Fuel efficiency

honda
gasoline
pilot

#1

I currently drive a 2004 Honda Pilot, great car, but i’m curious about my fuel efficiency. I drive around 40 miles to school and, 40 miles back. One day I was using the cruise control and going up a 50 mph speed limit hill (and keeping to that speed) and was starting to slow down a little so using the steering wheel control I accelerated a bit. The car, sounded like it, went through four gears and the revs shot up. For a little test, the next day I did the same only I wasn’t in cruise control and I was using the gas pedal. This time it shifted through one gear and the revs increased a little bit. That got me thinking and here’s the question. What gives me better fuel efficiency on average, using the cruise control of the pedals?


#2

Sorry I meant to say in the last sentence “cruise control OR the pedals”


#3

Cruise control. It shifts at the optimum points. While you might feel that your shifting was optimal, the cruise control system has no feelings at all. It simply responds to actual sensor signals.


#4

On hill and dale roads, leave the cruise control off and drive the car yourself. That way you can just let the hill slow your car down a little going up hills and speed up a little going down hills.
No matter how smart the cruise contol is, only you can see how much hill is still ahead of the car and decide how to drive it for best economy.


#5

Cruise control is better on the flat, because it keeps speed more constant than your foot can, and a steady speed is more efficient than constant slight acceleration and deceleration. On hills, you will get better mileage if you disengage the cruise and allow the speed to drift lower, but this is not always safe to do. Trying to accelerate on a hill (which kicked you into a lower gear) is the least efficient of all.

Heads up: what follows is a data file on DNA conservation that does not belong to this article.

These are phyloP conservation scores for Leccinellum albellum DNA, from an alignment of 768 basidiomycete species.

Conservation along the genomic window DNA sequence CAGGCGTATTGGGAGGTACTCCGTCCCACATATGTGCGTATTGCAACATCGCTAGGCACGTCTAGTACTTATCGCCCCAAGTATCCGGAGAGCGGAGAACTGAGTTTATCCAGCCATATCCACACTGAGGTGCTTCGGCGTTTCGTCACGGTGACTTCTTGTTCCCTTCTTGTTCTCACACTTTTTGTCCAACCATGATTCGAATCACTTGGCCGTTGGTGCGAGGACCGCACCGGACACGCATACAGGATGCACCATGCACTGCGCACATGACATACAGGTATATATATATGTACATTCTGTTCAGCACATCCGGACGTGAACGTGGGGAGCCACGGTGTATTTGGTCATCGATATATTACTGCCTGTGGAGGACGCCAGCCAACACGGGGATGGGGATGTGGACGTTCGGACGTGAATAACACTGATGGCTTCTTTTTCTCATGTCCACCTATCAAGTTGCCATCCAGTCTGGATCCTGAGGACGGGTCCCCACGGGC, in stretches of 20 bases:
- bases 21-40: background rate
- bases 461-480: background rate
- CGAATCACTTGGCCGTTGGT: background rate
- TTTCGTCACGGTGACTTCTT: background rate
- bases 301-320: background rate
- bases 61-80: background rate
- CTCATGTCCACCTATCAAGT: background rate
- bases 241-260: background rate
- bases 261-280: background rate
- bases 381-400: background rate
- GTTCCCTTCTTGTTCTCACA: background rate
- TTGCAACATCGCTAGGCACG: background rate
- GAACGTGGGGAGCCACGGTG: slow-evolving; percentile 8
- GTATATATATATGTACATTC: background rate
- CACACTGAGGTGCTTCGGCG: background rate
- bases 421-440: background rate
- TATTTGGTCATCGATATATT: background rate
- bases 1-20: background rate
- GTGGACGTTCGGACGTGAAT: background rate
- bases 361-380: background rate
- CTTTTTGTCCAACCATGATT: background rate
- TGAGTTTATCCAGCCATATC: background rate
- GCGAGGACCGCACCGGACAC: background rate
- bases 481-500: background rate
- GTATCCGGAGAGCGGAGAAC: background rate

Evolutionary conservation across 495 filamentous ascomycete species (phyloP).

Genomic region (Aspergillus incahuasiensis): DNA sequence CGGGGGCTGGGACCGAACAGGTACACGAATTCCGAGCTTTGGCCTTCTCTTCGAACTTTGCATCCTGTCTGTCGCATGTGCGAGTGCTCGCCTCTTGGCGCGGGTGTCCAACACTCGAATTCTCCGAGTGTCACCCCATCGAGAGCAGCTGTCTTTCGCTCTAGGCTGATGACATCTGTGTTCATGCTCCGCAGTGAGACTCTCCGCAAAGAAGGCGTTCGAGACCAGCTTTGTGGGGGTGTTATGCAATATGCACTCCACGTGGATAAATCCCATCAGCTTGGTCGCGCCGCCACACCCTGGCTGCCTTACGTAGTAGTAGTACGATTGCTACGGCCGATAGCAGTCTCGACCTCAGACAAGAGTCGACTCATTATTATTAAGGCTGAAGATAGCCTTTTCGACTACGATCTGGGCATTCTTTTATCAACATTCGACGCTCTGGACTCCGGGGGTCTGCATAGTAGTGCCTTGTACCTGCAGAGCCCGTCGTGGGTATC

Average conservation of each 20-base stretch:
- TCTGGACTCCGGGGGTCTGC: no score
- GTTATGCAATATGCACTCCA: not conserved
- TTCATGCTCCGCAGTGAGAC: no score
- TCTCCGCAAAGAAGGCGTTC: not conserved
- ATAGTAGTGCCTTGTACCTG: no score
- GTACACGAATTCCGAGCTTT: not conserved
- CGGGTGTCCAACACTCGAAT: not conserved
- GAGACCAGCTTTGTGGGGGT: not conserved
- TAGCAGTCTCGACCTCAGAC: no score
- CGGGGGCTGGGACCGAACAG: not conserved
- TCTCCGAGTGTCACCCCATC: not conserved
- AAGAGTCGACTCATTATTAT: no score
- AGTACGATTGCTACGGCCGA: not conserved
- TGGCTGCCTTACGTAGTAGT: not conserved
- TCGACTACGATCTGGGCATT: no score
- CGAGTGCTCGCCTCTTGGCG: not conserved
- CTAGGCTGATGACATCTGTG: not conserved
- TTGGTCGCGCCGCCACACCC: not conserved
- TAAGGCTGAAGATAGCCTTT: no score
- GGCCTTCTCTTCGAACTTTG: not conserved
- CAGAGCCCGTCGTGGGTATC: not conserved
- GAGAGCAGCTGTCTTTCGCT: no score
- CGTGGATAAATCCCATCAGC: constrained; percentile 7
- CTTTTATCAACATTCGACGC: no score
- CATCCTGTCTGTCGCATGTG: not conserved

#6

Our Honda Element does exactly what you describe if I encounter a rather long and steep hill with the cruise control on.
On this car, and probably on yours also, you can click the cruise control speed up and down one mph at a time with the buttons on the steering wheel.
Sometimes, If I see this situation coming, I will click the speed down one mph at a time as I climb the hill, giving the cruise control permission to let the car slow down, and then it doesn’t suddenly kick into a 5000 rpm passing gear right as I’m nearly at the crest of the hill anyway. Then as the car goes down the hill, I click back up to my original speed setting one mph at a time.
You can sometimes prevent this extreme downshift by manually locking out the overdrive as you go up the hill, forcing this one gear downshift usually results in the car being able to maintain cruising speed and not needing to do the “I’m passing a car” type of downshift to maintain cruising speed. Just don’t forget to undo the OD lockout as you go back to the level road part of your trip.

The transmission doesn’t know whether cruise control or your foot is driving the car and the increasing throttle opening that the cruise control does as you climb a steep grade is the same thing as you suddenly flooring the gas pedal to pass a car to the transmission.


#7

Some cruise controls aren’t so smart.
They will just go wide open throttle to try to reach/keep the set speed.
Then the transmission responds the same as if you floored it.
As others say on hills it’s more efficient to manually keep the engine power moderate and let the car vary in speed.
It’s not an issue with a manual trans.


#8

I’ll cancel the cruise on my Odyssey if a big hill is coming up to avoid the downshift and surge in gas & rpms. A gentle foot seems more fuel efficient on hills vs. a harsh response from the cruise.